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The owners of a controversial exotic animal sanctuary in the Small Farms subdivision has filed a request for a special exception to zoning regulations to allow them to keep the lion, tiger, bear, two chimpanzees they have on the property.
That comes on the heels of Levy County Commissioner Lilly Rooks, County Attorney Anne Bast Brown and a number of residents in the area of the exotic animal operation attending a state Fish and Wildlife Commission meeting in Crystal River to protest the licensing of such operations in residential areas of the county in violation of a zoning ordinance.
Dr. Susan Billiar, a veterinarian, and her husband Brian Davis, moved the animals to their home on about 7 acres in March, touching off protests from neighbors, including a mother with a 3-year-old child and another on the way whose bedroom is about 250 feet from the big cats’ exercise cage.
The county’s zoning ordinance requires exotic animals be located at least a quarter mile from residential areas. The requirement was approved after the commission received complaints about two years ago regarding the licensing of an exotic animal operation in a residential area of Otter Creek.
No date has been set for the County Planning Commission to consider the application, but it will likely be at 6:30 p.m. Monday, August 3 at the County Courthouse in Bronson.
The county commission has been in a verbal standoff over the issue of exotic animal licensing with the FWC. The state agency derives its power to regulate wildlife from the Florida Constitution, which also gives counties power over zoning and development.
“I thnk we made some headway there,” Commissioner Rooks said after the meeting a week ago with the state agency’s board.
“They (FWC Commission) told Col. Julie Jones to have some of their people get with us and bring back a resolution.” Jones is head of the FWC law enforcement division.
Rooks said the group trying to schedule a meeting for us in July so the county and state officials can start talking this out
She commended Brown’s presentation to the board. “They listened to us and Anne gave them some ideas of how this could be handled for Levy County because we’re interested in the zoning aspect of it and I think they’re going to try to work this out with us”
Rooks said, “She told them that the way she interprets the constitution is that we have self-governing powers and zoning falls under the powers the counties and municipalities have.”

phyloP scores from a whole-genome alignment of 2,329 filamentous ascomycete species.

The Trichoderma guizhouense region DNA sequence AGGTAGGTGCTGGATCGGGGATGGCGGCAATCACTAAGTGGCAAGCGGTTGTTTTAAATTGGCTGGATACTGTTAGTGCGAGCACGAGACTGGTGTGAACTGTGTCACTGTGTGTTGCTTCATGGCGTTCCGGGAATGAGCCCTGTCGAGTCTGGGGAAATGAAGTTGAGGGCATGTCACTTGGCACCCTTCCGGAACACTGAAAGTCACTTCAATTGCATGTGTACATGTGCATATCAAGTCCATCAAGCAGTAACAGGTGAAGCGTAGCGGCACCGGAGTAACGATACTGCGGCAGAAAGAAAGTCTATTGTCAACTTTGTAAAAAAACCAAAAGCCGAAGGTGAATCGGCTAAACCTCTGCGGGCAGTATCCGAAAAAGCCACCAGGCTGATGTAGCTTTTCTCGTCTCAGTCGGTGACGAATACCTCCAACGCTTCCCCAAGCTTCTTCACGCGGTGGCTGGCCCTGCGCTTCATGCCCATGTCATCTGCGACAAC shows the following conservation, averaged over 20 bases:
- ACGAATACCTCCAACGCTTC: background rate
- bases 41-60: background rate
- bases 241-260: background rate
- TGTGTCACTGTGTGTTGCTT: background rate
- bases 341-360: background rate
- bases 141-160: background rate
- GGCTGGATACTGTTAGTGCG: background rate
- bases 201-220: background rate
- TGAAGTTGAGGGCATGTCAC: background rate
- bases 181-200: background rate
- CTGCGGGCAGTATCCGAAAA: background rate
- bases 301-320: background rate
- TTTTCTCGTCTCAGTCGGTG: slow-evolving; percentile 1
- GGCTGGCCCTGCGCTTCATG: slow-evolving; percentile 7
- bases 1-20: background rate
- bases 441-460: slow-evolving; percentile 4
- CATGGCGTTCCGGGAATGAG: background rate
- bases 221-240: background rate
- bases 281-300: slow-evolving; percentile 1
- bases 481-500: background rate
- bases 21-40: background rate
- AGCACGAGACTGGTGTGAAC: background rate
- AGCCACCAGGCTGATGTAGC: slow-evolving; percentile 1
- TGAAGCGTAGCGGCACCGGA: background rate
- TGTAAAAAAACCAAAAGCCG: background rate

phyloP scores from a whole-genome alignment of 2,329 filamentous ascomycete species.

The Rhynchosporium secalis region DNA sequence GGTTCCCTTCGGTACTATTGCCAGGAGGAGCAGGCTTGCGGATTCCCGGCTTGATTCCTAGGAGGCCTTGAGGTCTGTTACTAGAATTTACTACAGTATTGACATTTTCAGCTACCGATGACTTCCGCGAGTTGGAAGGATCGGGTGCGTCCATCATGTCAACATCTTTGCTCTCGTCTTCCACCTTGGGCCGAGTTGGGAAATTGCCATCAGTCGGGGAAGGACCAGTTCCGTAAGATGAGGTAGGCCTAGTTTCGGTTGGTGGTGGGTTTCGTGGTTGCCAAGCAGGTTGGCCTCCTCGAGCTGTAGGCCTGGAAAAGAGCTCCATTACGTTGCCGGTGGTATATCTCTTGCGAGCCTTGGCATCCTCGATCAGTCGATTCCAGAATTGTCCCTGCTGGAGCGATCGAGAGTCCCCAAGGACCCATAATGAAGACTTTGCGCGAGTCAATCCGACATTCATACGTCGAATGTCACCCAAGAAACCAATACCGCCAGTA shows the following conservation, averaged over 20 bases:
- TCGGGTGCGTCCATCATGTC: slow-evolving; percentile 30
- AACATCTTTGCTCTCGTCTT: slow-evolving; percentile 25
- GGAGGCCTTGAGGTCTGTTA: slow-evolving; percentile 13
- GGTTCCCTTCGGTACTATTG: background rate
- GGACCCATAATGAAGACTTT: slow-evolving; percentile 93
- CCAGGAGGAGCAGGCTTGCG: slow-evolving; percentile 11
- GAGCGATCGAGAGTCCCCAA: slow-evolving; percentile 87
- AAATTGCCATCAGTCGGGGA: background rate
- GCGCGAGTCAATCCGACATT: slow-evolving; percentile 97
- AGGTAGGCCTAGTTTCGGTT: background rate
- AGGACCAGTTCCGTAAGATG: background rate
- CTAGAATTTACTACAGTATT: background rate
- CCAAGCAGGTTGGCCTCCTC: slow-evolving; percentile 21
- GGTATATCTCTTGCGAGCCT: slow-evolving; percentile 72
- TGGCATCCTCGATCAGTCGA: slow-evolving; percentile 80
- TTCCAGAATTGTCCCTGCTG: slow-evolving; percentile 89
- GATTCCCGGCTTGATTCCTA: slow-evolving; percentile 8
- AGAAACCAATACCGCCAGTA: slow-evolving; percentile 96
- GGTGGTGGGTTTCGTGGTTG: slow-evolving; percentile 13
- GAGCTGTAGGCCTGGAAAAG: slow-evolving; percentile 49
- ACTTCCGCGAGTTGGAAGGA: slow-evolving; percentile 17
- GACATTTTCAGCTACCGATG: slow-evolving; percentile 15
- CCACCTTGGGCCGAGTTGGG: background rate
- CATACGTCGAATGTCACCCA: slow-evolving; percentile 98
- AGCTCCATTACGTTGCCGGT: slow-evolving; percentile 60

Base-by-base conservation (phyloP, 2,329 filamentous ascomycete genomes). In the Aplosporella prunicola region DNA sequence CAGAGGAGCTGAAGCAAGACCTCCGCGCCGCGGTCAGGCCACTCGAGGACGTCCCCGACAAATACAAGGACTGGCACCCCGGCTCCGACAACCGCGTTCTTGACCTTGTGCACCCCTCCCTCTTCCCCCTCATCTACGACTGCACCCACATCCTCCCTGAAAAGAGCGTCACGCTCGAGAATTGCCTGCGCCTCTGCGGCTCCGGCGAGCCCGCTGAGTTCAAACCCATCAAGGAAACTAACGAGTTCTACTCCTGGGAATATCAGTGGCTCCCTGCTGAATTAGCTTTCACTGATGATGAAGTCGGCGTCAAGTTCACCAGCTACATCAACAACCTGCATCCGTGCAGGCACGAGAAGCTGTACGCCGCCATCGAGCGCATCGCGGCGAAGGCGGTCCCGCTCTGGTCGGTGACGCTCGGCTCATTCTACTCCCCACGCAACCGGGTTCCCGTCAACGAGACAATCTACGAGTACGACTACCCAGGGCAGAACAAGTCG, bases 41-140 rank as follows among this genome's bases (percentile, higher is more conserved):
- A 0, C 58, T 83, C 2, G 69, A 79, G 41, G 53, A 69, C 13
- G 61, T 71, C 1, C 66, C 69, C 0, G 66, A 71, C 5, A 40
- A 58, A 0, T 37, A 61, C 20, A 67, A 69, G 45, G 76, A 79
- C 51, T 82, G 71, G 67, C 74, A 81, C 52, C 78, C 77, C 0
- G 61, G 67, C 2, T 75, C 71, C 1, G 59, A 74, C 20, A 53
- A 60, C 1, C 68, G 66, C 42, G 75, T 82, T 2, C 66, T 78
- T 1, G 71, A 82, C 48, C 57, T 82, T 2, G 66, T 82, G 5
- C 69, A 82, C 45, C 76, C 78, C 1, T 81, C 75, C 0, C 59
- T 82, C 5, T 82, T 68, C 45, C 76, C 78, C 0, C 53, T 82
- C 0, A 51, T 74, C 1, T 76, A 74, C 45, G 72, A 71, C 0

The commissioner said she feels it’s a positive sign that the FWC is willing to look at things
Rooks said Morriston resident Mika Vuto, whose home is closest to the animals, also addressed the commission. “She got a lot of applause from all around the room…she did a good job and kept it brief and to the point explaining what her situation was.”
Vuto brought the exotic animal sanctuary to the county commission’s attention at a May 19 meeting. She said the bear and the big cats were moved to Southeast 192nd Court in March and were housed in cages on the property. She said she contacted state officials because there was no fence around the facility.
The owners have since installed a 12-foot chain link fence around the lion, tiger and bear cages. They are also installing an enclosed cage for the chimpanzees which are being housed in a trailer cage.
“Same thing you’d have on a prison,” said owner Brian Davis, of the lion and tiger fence.
Billiar, a vet with an office in Marion County, said, “It’s a sanctuary for retired animals and we want to open it up for Levy County school children to visit.
She was upset that the discussion was held at the May 19 county commission meeting without being notified. “It was kind of one-sided. We have all the proper permits and such. The big thing is that we did not do this in an intention to draw attention to ourselves, to upset people.”
Billiar said she was just trying to provide a home for the highly endangered species that recently arrived at the farm. They had previously resided at an educational facility, but the owners had health and financial problems rendering them incapable of maintaining them. The FWC had ordered the facility closed and the animals transferred elsewhere in 30 days.
“These animals are all ambassadors for the animals in the wild. This lady really needed someone who could come in and take them. It was meant to be a good thing.”
“These animals will never be taken out of the cages and walked around,” Billiar said. She also said that under the regulations they are to have as little human physical contact as possible.